Ace Hotel — Content 2013

Art & Design
Words by Taylor Dent — Photographs by Nicholas Peter Wilsonmarisa_howard_seaworthy_ace_hotel_content

Last Saturday, Content, a one-night fashion showcase, returned to the Ace Hotel as part of a chain of Portland’s fall design events. Since its founding in 2009, Content has given local designers the  freedom to transform a single room in the Ace Hotel into an extension of their creative visions. As an alternative to the trade show model, Content allows the collections of twenty eight designers to be displayed in their intended environments. One room featured live woodworking demonstrations in a temporary studio; another designer staged a candle lit ceremony around photographs of oversized patron saints. These rooms are living spaces which provide the public with the latest trends from the Northwest in highly interactive environments.

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This year, Danner’s store on Union Way hosted Content’s pre party, featuring a menu of gourmet sandwiches catered by Lardo and a full selection of Danner’s fall boot catalogue. At 4 pm, the festivities moved across the street to the Ace’s lobby, where a live band, photo booths and an open bar bred familiarity between industry veterans and guests.The success of Content does, after all, rely on group interaction: bloggers palled around with designers; draft beer was shared; names and Instagram accounts were exchanged.

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But the night’s real energy culminated upstairs, where light and music spilled forth from the rooms into the hallway of the second floor. No one recognized the newly occupied spaces; rapidly color-shifting LEDs, flashing vintages marquees and models posed as actors in character. It was one of those rare occasions where anyone would forgot that they were in the Ace Hotel, even though every good Portlander’s visited before. To this effect, the mood of the night was exciting, but also unfamiliar, and it seemed necessary to search for a unifying tone that pervaded the rooms. Although Content never specifies an official theme, the rooms this year marked an intersection of Northwest traditionalism and technology as entertainment.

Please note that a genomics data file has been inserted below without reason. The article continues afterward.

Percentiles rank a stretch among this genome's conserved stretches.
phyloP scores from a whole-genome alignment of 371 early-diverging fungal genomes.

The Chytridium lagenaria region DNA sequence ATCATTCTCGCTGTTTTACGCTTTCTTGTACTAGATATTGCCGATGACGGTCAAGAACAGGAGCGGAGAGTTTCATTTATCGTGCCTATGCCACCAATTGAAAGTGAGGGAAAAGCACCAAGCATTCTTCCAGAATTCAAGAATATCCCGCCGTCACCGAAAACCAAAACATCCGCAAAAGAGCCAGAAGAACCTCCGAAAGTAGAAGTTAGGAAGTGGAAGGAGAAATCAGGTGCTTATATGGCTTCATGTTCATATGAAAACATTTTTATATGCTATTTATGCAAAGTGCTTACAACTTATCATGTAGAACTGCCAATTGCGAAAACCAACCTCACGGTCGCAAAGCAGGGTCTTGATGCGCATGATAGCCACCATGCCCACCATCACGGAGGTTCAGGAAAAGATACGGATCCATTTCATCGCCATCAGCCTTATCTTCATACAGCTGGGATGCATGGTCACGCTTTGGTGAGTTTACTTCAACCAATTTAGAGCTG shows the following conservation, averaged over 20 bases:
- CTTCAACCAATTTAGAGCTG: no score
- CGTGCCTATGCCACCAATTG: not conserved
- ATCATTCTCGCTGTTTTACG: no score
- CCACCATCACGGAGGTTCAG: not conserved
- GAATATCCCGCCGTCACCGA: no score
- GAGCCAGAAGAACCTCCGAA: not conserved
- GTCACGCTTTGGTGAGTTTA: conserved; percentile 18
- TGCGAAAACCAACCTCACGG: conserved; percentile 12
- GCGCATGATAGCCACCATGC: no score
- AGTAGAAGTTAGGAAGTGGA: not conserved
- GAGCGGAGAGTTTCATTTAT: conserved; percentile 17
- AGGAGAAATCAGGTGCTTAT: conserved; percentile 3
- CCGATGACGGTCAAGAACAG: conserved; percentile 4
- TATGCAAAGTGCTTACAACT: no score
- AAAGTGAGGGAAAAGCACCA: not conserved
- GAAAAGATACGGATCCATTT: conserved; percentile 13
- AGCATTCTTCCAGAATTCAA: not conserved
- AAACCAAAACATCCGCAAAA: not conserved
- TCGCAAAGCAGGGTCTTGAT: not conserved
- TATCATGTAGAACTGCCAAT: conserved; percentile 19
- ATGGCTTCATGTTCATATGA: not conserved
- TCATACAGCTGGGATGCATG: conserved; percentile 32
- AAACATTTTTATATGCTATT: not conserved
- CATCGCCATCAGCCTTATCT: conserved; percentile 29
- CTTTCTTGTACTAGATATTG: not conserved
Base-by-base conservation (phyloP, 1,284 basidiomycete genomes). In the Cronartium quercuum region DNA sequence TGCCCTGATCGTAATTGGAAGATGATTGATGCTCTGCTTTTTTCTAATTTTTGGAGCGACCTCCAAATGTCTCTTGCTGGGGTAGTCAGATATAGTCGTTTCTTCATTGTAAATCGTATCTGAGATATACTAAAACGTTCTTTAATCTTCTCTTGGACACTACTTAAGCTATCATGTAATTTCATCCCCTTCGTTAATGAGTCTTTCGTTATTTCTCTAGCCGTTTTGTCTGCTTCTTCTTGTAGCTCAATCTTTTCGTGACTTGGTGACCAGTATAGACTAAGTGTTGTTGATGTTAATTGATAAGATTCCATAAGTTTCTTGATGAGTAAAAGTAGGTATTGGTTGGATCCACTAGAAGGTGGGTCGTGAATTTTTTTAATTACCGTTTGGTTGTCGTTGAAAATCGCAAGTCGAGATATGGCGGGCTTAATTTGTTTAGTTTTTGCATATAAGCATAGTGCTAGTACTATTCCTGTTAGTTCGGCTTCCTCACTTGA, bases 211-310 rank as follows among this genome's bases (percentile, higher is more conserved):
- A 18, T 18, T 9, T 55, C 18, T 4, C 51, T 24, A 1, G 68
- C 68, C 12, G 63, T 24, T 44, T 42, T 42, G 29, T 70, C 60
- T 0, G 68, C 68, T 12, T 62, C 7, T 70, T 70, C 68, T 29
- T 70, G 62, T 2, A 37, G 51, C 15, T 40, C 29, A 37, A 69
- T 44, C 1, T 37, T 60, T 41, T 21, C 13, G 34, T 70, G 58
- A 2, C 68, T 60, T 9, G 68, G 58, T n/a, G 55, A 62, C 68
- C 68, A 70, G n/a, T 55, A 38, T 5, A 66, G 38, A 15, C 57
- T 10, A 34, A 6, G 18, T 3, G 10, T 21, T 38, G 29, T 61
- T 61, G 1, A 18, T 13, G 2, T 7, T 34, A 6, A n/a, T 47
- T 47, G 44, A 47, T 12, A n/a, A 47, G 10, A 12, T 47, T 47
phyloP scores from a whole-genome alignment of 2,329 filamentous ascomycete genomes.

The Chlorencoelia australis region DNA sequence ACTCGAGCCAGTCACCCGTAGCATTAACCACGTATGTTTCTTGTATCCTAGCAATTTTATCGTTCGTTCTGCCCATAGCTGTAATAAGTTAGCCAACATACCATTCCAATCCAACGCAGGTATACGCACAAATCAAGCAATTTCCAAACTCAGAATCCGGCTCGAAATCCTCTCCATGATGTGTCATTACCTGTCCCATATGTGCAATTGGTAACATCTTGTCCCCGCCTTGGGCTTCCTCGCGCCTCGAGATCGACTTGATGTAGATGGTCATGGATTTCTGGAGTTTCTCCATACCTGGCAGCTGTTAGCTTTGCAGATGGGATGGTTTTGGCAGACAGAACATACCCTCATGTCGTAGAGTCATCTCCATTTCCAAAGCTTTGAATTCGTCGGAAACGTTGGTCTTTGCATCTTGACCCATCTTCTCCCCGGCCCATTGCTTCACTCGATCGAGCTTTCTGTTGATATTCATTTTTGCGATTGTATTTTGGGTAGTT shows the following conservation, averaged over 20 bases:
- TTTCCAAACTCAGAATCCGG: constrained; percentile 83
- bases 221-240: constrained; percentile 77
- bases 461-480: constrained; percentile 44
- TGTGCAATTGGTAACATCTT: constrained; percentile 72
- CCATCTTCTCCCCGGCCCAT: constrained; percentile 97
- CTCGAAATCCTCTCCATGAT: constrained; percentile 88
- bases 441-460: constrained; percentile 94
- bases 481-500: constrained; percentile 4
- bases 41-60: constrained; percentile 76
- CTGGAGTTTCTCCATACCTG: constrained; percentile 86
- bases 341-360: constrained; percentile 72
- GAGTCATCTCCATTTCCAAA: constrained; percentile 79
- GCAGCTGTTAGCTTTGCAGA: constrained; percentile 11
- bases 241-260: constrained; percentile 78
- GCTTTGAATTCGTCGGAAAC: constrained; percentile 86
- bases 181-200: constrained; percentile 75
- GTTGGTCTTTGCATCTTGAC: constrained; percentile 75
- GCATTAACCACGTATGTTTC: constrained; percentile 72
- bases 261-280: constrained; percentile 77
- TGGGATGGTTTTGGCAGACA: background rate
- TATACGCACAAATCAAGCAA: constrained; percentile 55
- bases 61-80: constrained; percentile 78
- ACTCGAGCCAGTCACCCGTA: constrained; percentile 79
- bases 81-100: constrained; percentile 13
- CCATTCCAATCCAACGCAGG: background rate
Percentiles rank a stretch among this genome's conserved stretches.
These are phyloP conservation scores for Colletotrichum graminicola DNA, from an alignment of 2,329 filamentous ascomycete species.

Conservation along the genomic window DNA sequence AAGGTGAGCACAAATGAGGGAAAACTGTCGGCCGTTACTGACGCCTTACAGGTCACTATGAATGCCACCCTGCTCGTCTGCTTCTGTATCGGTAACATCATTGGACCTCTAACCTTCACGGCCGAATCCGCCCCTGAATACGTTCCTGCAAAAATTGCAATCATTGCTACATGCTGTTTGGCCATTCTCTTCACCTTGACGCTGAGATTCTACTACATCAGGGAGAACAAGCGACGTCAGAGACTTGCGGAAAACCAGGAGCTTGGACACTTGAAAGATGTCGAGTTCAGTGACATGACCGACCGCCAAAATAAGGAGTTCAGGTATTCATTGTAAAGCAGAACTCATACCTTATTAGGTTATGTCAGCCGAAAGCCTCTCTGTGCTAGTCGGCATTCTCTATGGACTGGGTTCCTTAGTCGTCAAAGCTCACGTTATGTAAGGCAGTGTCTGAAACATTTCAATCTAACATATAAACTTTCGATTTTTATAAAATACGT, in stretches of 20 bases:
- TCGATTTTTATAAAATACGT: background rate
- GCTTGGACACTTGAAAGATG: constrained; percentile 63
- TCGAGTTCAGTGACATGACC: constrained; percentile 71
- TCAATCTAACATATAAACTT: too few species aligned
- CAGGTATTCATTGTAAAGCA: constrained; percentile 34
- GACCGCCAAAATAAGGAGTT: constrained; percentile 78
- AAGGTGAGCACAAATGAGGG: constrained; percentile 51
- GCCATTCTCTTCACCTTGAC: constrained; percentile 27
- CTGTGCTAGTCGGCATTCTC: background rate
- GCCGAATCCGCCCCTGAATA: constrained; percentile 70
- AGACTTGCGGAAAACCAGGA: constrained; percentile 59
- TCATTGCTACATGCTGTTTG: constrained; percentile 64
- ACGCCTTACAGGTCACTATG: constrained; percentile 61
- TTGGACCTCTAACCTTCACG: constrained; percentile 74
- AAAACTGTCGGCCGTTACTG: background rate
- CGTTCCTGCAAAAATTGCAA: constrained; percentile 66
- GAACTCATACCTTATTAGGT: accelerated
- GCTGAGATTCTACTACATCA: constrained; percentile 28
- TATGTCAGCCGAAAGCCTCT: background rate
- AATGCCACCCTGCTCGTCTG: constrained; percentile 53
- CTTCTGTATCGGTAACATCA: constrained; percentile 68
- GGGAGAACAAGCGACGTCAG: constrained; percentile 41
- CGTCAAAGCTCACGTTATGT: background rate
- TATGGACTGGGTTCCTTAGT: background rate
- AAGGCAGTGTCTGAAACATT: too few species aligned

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The founders of Mazama Wares, who recently exceeded their goal of $15,000 on Kickstarter, and whose first run will be sold this fall, displayed their hand-crafted, ceramic vessels in a room bathed in tangerine light from a overhead projector. The sisters proudly announced that they had finished hiring for the Mazama team, selecting local artisans and an art school graduate to join the minimally designed label. Starting a business is a serious endeavor, but the room adapted a humorous tone. Life sized fruits occupied the bed; balloons spilled across the floor. A television set looped a montage of drinking scenes from cult classics, such as the Big Lebowski, in order to graft the drinking ritual to the modern brand.

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The duo behind Imaginary Authors lined their walls with vintage storybooks which had been repurposed into three-dimensional scenes based on the brand’s scents.  Guests flipped open book covers to a woodland canopy and a pixilated vortex, which snapped a kaleidoscope portrait with a hidden camera.

Toward the end of the night, a line formed down the hall to Tanner Goods’ converted retro cinema, which was the most popular installation.  Once inside the velvet curtained theater, an usher seated a limited number of guests in front of a screen that was entirely self-operable. All that was needed was a shot from a replica rifle directed at the screen to start the footage. After a woman took aim and pulled the trigger, the footage rolled to an interview with L.F. Streifel, the master craftsmen who imparted the techniques of leather working to the brand. As part of Tanner’s campaign to celebrate “What a Mentor Means”, guests controlled the film, selecting segments of Streifel’s biography and current projects. Once the film had ended, the usher announced a drawing to win an original leather piece made by Streifel in the 1970’s.

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What was most striking about Content was perhaps the paring down of each room to the basic ethos of the brand. These rooms were intended to be experienced from a more conceptual perspective, which meant that many of the collections and pieces were limited in the rooms. For example, Tanner took the opportunity to thank a figure otherwise unknown to the general public, instead of creating purely promotional material for their brand. It’s a relief to see designers taking an alternative route in marketing their products, since industry events, even those with young talent, often become insular and predictable. The best way to air out the claustrophobia is by allowing the public and the designers a temporary space of unmediated creativity.

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